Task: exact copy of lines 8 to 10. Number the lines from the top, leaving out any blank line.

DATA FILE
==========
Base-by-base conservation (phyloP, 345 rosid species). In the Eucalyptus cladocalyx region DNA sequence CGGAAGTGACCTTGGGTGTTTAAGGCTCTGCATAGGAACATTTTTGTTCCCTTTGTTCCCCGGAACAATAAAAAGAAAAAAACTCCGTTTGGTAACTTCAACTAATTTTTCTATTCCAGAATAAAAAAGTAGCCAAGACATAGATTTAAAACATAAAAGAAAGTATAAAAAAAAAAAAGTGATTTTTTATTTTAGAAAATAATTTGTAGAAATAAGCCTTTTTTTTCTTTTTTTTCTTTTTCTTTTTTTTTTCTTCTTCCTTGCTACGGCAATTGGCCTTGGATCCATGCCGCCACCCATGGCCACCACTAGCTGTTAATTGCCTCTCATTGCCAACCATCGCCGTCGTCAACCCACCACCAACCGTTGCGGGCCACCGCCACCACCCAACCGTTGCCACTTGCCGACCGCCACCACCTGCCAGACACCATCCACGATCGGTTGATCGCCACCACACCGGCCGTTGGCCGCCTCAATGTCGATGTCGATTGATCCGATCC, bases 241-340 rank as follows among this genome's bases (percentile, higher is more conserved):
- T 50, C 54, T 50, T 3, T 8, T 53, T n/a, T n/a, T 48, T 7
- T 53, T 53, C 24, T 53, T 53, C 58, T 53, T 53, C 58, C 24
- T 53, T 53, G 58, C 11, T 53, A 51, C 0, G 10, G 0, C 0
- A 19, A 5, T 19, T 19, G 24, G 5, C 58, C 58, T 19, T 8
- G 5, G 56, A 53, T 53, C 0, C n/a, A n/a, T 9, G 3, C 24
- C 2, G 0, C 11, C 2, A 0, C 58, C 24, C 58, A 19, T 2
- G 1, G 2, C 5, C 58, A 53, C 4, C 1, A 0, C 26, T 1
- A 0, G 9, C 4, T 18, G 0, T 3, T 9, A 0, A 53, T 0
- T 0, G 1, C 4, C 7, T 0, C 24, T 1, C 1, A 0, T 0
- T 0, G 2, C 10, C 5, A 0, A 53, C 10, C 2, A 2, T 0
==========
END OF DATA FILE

- G 1, G 2, C 5, C 58, A 53, C 4, C 1, A 0, C 26, T 1
- A 0, G 9, C 4, T 18, G 0, T 3, T 9, A 0, A 53, T 0
- T 0, G 1, C 4, C 7, T 0, C 24, T 1, C 1, A 0, T 0